Are Two EOS M cameras coming in 2020? [CR1]

Michael Clark

Now we see through a glass, darkly...
Apr 5, 2016
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I thought that giving a cheap 600/F11 and 800/F11 glass to wildlife photogs was the Canon‘s upgrade plan for those stepping up from the 7 series to EOS R?
And there will be a niche body to go with it eventually. It may be FF, it may be APS-C. But it will be cheaper than an R5 and higher resolution than an R6 and have IBIS.
 

Michael Clark

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Apr 5, 2016
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OK, this is a much more logical take in the context of Canon.... but I still don't see the upside for a 7D2 shooter, outside of the..... "opportunity"..... to buy some expensive and exotic RF glass. The ability to use all their old EF glass and LP-6x batteries while also getting a small selection of native mirrorless glass seems like a win-win for the user. Maybe I am looking at this too logically:D:D:D:D
Canon is more concerned with what is a win-win for Canon.
 

Michael Clark

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If marketing could trump logic no product would ever fail. Blaming marketing is something people do when they don't understand or are unwilling to admit why a product they don't like is successful and popular.
There have been plenty of superior products who lost the marketing war.

The classic example is VHS vs. BETAMAX.

Or Tucker vs. GM/Ford/Chrysler.
 
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Michael Clark

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As if their abuse of the monopoly power given to them by IBM had nothing to do with it...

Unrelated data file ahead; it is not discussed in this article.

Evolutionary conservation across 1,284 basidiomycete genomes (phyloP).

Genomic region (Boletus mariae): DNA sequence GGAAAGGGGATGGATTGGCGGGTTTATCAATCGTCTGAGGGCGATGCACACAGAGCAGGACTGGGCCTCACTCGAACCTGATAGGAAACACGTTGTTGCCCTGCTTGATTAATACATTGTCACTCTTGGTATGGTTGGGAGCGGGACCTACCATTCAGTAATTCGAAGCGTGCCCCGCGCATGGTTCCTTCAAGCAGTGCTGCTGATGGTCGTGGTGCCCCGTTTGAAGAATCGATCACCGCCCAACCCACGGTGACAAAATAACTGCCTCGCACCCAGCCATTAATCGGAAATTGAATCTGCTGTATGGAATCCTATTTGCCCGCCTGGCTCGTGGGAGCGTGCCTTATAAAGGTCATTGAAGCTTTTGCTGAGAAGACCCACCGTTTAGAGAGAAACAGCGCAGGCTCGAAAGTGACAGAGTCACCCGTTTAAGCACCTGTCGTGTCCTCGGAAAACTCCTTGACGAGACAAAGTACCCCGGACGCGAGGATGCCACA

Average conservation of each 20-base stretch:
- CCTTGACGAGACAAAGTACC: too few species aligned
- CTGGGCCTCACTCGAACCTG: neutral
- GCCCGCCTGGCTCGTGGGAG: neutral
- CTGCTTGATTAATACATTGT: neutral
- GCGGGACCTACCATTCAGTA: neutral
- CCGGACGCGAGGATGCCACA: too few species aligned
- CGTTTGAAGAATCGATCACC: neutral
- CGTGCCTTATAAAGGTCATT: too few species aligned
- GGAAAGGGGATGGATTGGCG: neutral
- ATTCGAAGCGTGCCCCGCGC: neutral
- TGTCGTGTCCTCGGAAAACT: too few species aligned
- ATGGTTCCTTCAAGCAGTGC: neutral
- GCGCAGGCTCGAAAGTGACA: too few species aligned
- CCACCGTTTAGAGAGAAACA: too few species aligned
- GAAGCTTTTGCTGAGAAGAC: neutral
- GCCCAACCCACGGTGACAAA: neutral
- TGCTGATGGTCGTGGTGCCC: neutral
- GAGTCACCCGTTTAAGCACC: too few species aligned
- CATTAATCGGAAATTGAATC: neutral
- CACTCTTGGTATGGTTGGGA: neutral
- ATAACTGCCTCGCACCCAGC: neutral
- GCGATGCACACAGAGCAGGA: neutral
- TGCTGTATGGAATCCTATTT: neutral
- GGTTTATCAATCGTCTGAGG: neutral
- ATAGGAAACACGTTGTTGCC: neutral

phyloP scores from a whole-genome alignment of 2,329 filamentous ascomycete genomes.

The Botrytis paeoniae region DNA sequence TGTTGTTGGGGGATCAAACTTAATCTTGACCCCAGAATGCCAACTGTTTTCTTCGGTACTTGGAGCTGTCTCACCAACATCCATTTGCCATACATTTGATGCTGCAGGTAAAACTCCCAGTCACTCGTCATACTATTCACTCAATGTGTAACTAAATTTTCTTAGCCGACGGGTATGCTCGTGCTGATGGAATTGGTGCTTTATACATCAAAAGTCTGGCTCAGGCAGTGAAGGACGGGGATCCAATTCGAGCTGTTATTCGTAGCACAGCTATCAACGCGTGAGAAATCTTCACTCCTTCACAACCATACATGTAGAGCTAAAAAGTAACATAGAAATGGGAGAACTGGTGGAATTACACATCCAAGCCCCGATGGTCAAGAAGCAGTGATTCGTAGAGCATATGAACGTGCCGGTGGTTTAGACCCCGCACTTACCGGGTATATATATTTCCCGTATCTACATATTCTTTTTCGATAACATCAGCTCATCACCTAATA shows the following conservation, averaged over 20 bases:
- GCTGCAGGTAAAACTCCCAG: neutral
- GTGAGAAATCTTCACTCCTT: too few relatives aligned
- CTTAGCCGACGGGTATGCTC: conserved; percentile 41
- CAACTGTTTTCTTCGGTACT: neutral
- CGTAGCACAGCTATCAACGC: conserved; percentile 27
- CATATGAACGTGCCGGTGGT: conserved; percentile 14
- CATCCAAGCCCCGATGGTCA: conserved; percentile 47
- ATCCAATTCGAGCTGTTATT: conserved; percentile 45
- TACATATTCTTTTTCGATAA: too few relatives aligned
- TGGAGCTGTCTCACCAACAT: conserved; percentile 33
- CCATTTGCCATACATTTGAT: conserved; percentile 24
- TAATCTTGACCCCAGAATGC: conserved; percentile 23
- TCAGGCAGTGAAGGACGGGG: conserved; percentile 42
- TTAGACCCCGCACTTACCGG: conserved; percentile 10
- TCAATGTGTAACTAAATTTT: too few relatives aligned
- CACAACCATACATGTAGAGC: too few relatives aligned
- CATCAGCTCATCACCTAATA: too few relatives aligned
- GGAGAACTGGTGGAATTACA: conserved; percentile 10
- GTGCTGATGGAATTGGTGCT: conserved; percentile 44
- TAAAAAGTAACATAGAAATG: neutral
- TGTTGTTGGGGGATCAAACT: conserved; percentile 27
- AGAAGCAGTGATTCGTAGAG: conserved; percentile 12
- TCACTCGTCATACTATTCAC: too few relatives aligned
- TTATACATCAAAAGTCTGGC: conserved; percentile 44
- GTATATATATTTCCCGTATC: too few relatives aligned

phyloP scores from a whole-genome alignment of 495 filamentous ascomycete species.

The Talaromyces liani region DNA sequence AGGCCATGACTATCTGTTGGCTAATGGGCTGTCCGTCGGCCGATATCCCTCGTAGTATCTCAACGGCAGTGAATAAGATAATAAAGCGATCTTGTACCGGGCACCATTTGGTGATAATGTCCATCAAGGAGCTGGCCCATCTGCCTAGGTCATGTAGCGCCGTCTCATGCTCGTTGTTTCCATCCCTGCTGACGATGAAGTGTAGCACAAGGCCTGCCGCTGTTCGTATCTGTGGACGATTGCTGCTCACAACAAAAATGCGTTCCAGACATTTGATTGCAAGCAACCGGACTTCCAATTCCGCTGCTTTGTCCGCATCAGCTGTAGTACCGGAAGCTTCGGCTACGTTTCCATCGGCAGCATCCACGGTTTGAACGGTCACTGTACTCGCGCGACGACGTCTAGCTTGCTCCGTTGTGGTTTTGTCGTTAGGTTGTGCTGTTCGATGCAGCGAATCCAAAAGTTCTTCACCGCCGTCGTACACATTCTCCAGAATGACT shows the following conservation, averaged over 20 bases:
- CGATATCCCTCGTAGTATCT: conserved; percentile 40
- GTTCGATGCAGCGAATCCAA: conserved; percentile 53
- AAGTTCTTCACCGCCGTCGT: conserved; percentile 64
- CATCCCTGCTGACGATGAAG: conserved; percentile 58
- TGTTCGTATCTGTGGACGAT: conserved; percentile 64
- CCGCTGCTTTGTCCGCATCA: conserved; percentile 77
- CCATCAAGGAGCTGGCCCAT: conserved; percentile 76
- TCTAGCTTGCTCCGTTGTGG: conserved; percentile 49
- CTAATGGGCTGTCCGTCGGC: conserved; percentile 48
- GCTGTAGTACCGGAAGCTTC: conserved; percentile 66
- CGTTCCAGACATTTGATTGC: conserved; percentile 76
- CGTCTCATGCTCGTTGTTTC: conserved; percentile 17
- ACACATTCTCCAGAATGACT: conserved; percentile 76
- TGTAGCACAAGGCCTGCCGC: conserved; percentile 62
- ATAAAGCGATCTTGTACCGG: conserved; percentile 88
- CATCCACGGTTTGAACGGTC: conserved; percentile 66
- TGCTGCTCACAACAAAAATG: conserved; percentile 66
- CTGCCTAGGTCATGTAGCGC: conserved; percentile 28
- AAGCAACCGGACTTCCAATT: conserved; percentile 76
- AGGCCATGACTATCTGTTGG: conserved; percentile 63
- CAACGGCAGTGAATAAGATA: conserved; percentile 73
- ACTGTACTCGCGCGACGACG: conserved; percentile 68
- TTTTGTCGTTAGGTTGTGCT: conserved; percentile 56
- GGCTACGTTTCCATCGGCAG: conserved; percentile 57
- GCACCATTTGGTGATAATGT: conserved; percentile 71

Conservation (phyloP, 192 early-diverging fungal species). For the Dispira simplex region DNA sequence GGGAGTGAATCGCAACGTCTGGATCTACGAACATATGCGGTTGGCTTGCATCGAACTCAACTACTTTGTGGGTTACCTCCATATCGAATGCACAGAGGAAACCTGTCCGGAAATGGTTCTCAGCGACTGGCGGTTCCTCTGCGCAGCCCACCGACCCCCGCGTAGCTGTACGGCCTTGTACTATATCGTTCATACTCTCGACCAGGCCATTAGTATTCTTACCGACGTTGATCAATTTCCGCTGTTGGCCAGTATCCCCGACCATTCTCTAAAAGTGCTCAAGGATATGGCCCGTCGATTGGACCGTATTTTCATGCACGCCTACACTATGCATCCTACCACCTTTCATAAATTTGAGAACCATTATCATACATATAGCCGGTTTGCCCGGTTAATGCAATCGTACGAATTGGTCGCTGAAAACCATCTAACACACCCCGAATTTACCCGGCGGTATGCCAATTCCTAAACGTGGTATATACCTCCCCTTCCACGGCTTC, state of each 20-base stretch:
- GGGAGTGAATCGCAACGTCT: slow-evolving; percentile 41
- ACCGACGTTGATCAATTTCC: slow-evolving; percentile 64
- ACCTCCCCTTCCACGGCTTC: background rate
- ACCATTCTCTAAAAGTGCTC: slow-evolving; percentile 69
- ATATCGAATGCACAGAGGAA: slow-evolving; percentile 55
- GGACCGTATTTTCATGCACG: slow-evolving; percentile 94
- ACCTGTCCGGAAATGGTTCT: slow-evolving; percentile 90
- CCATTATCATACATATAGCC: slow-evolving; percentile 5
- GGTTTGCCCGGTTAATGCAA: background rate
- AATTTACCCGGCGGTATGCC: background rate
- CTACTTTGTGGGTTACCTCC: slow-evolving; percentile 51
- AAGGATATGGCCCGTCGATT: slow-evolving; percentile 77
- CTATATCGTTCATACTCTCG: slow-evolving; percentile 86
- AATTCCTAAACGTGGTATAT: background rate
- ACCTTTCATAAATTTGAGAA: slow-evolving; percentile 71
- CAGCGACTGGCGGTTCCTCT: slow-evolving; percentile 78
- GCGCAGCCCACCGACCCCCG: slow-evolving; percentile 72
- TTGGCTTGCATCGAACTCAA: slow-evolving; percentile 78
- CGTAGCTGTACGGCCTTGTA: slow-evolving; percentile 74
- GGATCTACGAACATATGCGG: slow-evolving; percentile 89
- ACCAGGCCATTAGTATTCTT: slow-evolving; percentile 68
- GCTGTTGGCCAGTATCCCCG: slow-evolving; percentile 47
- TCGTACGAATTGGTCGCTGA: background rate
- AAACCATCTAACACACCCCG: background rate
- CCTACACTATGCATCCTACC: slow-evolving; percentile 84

There are some areas where marketing can afford to ignore logic. Hopefully, this forum is not one of them.
This forum does not make Canon's design and marketing decisions.
 

Kane Clements

EOS M50
Dec 6, 2019
41
31
Just a personal opinion based on owning or having owned R and M cameras and EF, RF and M lenses. I have no idea what Canon might do, nor what they should do.

For me, based on my experience, putting out a crop R series camera as a 7D successor has the following benefits:

Larger body closer in size, weight, button layout to the 7D.
Much easier to use existing EF telephoto lenses on a larger camera with bigger grip.
Users can buy RF lenses and use them.
Canon need not create any APC-S line of lenses - patents already exist for lenses that would be fine for both FF and crop, such as a 17-70mm lens.

Drawbacks of creating an R series crop camera:

Having both FF and APS-C cameras in the same system might cause some confusion.

Advantages of an M series successor to the 7D:

A clear defining line between their FF and crop cameras.

Drawbacks of creating an M series successor to the 7D:

Possible confusion at having an M body that would need to be (in my opinion) twice the size and weight of all the other M models.
The need to create M series telephoto lenses
RF lenses will not work on the camera

If they decide to keep the body small to be consistent with the other M cameras:

Ergonomically awful (base on my experience) to use almost any EF lens on a tiny camera. Personally, I found even relatively small or light lenses such as the old EF 28-105 or the EF-S 55-250mm to be uncomfortable to the point where I sold those lenses when I got the M-5. I found only M series lenses were a good match with the M series camera.